Tue 8 Jun 21 in Life

Love around the world

#Culture

February 14th has become synonymous with love. Valentine’s day as a celebration of love has spread around the world and while many uphold certain aspects of the holiday, like gifting chocolate and flowers, others observe another kind of holiday in the name of love with native traditions.

 

 

Qixi Festival

China has a beautiful folk tale about two star-crossed lovers called the weaver and the cowherd. The girl fell in love with the cowherd, but their love is forbidden and so they are separated. Eventually, they can meet once a year on the seventh day of the seventh month.

This folktale is the basis for the Chinese Qixi Festival. Since the story that inspires this holiday involves a girl that weaves traditions and customs around needlework and weaving is how people celebrate it. Needlework and weaving competitions take place, people get married in mass, and Han Dynasty clothes are worn. 

 

 

Saint Dwynwen 

While Saint Valentine is most famous for the celebration of love, Wales has Saint Dwynwen as a patron of love. On the 25th of January, welsh people observe their holiday of love by either going on a pilgrimage to the Saint’s Church, which is now in ruins, or by gifting each other wooden spoons.

Dwynwen’s story inspired the holiday, where she could not marry the man she loved because she was already engaged. In the end, she did get to marry the man she loved and devoted her life to God as a result. 

 

 

Love and books

In Catalonia, people celebrate love on April 23rd. Catalonians have a unique way of celebrating this occasion. Men usually gave women roses while they gave them back books.

This originated from a bookseller in 1923 who wanted to promote the holiday to remember and honor Shakespeare and Spanish author Miguel de Cervantes, who both died on the same date. Now the gifting of books from both partners is how people adapted to celebrate amongst themselves.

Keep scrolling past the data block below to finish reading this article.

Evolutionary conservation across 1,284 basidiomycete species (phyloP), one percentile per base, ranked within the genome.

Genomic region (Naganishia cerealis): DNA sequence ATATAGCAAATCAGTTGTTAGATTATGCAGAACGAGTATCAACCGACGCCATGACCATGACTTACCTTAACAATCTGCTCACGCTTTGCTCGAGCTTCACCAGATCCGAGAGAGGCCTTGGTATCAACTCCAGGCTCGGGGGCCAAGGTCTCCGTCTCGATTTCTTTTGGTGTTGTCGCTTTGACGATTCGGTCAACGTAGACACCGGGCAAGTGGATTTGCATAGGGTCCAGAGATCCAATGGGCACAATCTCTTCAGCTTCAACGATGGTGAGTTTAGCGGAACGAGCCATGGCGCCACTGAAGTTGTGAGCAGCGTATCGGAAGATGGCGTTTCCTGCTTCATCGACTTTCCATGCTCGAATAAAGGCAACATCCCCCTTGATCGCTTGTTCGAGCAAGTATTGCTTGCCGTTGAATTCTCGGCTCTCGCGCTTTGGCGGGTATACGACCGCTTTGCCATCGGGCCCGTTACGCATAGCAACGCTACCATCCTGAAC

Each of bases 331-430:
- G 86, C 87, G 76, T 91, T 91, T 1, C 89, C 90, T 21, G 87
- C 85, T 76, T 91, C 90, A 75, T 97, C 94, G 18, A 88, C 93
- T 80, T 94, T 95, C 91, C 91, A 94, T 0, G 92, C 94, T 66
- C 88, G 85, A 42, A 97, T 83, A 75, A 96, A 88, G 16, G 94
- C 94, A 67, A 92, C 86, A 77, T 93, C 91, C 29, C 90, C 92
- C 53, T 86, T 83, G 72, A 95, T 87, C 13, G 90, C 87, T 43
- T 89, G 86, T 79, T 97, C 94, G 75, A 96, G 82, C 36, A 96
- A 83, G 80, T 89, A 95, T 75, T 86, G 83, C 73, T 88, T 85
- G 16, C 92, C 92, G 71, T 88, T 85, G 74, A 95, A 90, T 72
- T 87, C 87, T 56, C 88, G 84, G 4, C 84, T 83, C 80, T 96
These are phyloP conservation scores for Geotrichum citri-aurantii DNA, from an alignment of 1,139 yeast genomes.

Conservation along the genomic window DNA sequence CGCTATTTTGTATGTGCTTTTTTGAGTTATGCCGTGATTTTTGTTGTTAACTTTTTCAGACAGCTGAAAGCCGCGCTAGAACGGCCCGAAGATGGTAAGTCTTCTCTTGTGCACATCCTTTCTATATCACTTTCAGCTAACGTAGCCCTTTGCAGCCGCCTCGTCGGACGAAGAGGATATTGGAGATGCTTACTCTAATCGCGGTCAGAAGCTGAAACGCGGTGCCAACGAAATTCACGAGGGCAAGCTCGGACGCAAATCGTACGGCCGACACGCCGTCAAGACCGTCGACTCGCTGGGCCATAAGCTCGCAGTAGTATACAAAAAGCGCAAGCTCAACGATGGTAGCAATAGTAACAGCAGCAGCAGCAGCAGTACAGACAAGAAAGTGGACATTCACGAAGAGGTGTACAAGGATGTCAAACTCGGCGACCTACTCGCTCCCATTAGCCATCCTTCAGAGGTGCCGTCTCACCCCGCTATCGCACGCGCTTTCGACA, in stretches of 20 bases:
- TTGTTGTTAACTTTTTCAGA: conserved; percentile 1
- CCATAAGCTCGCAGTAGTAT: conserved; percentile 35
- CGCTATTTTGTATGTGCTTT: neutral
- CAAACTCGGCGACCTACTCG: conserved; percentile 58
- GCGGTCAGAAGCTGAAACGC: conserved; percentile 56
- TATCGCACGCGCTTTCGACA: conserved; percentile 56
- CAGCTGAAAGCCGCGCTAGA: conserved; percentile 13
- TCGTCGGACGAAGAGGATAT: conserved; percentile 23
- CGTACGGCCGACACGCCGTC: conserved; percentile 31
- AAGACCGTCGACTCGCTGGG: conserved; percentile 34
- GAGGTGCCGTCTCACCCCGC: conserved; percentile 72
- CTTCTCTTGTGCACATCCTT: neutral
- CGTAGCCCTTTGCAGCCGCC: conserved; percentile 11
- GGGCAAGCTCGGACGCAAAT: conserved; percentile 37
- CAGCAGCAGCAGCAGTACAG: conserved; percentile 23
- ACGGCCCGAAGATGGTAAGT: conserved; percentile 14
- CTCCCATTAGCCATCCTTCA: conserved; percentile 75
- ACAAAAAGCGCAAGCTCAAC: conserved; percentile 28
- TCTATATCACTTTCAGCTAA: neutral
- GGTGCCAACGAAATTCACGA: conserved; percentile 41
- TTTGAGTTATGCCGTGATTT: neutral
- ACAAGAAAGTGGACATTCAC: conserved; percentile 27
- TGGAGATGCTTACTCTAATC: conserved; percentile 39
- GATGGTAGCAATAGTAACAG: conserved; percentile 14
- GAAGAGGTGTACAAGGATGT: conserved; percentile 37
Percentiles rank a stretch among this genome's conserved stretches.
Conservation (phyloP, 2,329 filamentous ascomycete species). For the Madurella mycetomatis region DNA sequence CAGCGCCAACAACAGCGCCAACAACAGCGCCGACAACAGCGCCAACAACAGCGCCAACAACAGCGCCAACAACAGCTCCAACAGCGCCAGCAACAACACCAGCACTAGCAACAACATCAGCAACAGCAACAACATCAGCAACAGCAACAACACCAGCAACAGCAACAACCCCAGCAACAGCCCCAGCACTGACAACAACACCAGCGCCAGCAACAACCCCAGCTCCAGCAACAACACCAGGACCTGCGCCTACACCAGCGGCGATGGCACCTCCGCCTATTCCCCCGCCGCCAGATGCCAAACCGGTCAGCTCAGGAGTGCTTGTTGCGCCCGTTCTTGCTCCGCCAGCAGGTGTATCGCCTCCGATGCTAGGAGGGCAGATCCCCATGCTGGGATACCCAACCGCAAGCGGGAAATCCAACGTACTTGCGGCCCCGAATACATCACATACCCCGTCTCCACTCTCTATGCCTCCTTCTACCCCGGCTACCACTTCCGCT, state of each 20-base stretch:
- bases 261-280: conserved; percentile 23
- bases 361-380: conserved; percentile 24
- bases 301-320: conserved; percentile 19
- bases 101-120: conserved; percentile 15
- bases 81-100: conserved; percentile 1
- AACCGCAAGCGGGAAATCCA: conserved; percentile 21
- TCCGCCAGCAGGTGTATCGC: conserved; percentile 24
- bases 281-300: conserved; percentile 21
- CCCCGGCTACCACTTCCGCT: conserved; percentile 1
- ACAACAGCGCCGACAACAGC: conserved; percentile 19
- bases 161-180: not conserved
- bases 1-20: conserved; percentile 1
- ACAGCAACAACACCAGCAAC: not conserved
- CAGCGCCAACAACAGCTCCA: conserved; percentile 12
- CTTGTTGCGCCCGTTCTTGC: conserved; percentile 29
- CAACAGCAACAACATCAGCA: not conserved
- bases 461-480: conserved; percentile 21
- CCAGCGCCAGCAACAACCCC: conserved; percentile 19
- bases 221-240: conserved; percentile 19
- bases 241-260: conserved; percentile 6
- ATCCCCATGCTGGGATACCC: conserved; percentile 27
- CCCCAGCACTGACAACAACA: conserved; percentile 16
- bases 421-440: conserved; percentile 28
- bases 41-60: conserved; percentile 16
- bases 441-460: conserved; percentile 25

Dragobete

In Romania, love and spring are merged into an interesting celebration. On February 24, Romanians celebrate Dragobete, a name derived from a mythical figure. Old lady Dochia is featured in a story of the coming of spring. Dragobete was her son and he was described as a young beautiful man. He is most closely associated with the Roman equivalent God Cupid, and Greek Equivalent Eros.

Traditionally, young girls and boys celebrate Dragobete by gathering flowers and wild berries from forests. The coming of spring is most frequently linked with this holiday and many embrace this correlation. 

 

Saint Valentine and Valentine’s Day may be one of the most famous holidays of love, but there are many other ways people choose to observe their version of it. The diversity is what makes it so beautiful in the end and having a way to rejoice in the majesty of love is well worth the chocolate, flowers, or exchanging books.